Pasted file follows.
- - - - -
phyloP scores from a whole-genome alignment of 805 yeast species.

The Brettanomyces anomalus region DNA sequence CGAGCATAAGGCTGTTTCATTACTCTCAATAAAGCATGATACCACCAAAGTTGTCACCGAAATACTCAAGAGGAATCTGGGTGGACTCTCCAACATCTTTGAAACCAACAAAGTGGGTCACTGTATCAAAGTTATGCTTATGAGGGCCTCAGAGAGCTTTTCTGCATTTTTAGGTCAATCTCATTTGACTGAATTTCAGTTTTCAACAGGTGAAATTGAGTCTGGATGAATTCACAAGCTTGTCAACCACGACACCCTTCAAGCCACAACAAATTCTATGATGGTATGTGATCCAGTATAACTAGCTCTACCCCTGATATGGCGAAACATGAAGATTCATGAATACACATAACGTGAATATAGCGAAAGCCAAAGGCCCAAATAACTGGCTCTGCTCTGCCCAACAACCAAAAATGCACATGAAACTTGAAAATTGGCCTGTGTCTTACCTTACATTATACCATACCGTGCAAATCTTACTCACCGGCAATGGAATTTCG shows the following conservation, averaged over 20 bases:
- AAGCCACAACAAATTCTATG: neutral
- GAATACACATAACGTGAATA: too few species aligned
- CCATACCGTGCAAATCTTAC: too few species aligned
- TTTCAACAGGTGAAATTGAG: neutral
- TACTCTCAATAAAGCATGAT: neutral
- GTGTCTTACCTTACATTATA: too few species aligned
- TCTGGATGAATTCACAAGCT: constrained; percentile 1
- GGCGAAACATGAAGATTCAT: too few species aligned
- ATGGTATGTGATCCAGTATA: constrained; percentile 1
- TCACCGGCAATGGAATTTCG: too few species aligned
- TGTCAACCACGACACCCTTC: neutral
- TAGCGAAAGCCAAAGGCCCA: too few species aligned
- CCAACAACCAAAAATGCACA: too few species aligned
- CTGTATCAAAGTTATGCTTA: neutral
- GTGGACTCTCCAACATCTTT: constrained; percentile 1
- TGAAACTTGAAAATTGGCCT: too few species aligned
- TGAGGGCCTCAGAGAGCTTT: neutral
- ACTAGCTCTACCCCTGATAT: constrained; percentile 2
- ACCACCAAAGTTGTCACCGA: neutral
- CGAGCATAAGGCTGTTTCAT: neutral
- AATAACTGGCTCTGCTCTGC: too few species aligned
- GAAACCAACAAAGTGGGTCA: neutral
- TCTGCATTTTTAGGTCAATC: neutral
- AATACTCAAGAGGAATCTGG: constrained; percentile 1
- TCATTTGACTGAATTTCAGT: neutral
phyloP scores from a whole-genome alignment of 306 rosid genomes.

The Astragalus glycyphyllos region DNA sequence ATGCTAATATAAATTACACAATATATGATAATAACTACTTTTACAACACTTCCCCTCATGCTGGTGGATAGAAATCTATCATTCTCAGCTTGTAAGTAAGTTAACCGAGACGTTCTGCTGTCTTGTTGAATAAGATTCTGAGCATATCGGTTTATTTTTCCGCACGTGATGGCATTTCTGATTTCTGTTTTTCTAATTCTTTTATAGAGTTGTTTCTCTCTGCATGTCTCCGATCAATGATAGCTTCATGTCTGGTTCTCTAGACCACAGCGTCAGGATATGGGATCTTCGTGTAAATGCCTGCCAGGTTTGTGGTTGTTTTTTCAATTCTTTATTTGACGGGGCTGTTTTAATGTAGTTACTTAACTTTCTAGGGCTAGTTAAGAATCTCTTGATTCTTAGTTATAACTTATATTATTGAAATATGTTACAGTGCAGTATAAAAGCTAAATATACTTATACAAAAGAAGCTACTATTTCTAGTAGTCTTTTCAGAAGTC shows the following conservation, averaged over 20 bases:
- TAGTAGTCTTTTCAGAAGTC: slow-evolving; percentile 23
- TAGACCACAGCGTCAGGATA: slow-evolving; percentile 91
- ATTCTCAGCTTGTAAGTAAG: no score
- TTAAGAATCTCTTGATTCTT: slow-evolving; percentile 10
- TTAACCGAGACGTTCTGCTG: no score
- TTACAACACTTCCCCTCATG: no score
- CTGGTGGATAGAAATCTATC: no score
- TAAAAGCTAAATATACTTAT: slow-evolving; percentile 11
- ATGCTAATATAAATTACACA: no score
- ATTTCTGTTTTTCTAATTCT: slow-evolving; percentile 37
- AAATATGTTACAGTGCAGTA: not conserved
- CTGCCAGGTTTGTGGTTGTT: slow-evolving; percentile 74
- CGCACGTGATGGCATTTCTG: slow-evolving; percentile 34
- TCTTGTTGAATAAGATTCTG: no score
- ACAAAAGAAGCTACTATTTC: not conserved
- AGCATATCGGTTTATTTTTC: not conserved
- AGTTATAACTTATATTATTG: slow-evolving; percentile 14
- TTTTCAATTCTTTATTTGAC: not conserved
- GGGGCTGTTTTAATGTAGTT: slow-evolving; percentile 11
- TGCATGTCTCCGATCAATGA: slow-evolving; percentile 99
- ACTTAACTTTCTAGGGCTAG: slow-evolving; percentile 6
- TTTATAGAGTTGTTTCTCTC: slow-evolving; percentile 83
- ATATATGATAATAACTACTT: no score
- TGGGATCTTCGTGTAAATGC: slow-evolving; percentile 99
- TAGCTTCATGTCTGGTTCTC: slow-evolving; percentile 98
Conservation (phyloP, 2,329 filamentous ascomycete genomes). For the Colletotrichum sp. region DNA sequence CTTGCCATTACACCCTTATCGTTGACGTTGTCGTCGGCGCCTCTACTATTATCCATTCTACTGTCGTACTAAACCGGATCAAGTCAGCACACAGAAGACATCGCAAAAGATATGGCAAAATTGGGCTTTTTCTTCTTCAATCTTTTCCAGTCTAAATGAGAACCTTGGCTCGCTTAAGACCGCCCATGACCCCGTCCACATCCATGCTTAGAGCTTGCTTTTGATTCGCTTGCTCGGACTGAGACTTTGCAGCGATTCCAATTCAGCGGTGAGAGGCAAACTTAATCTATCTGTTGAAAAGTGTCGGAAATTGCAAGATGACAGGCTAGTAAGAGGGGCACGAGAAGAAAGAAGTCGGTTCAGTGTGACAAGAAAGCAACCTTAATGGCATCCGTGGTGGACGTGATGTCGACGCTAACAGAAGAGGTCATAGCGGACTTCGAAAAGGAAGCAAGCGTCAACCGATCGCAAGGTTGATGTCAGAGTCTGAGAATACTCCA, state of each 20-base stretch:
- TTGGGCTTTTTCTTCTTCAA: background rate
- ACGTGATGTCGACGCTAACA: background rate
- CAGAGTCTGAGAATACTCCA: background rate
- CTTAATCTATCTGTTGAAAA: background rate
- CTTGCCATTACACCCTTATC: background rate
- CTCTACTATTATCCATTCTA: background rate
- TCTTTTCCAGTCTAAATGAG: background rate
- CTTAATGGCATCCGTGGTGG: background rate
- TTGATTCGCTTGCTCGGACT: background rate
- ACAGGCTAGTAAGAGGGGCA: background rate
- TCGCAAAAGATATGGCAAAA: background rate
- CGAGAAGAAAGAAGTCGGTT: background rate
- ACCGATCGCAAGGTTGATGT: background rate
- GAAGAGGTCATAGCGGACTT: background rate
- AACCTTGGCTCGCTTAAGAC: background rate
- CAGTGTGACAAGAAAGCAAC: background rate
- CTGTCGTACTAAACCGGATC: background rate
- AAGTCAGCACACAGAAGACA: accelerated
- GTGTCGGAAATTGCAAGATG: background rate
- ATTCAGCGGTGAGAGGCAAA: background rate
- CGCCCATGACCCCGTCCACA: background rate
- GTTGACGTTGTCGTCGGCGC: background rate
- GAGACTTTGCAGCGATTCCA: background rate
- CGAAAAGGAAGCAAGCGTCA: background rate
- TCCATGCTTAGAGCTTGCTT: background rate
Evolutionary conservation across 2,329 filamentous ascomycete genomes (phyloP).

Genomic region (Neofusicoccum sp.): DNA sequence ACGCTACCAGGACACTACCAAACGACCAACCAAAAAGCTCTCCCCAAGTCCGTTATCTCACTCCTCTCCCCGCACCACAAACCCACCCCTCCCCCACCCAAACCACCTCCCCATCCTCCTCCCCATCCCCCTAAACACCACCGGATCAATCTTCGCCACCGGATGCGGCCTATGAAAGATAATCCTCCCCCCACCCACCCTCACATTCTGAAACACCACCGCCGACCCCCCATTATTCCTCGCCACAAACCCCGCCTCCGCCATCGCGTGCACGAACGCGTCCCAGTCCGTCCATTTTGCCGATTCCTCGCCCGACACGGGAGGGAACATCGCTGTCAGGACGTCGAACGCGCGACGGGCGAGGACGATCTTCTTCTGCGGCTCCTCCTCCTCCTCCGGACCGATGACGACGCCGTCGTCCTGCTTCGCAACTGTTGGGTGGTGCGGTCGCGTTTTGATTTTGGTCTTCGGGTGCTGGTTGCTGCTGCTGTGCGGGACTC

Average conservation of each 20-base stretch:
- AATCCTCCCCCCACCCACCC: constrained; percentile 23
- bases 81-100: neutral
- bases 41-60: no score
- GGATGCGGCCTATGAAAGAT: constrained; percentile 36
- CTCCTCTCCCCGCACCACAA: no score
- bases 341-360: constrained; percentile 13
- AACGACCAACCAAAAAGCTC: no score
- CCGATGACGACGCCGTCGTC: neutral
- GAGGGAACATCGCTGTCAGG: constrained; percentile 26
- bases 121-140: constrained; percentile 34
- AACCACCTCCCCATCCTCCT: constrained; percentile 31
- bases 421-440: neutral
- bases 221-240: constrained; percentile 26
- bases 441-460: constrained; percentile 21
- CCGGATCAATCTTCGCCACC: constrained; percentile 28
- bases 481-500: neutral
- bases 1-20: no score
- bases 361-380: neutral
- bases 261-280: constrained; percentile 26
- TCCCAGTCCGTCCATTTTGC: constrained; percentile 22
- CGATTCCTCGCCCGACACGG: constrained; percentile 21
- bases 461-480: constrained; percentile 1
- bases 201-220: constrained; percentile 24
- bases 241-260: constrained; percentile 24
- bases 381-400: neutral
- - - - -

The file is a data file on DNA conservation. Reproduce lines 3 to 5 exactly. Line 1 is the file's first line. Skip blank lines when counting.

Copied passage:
- AAGCCACAACAAATTCTATG: neutral
- GAATACACATAACGTGAATA: too few species aligned
- CCATACCGTGCAAATCTTAC: too few species aligned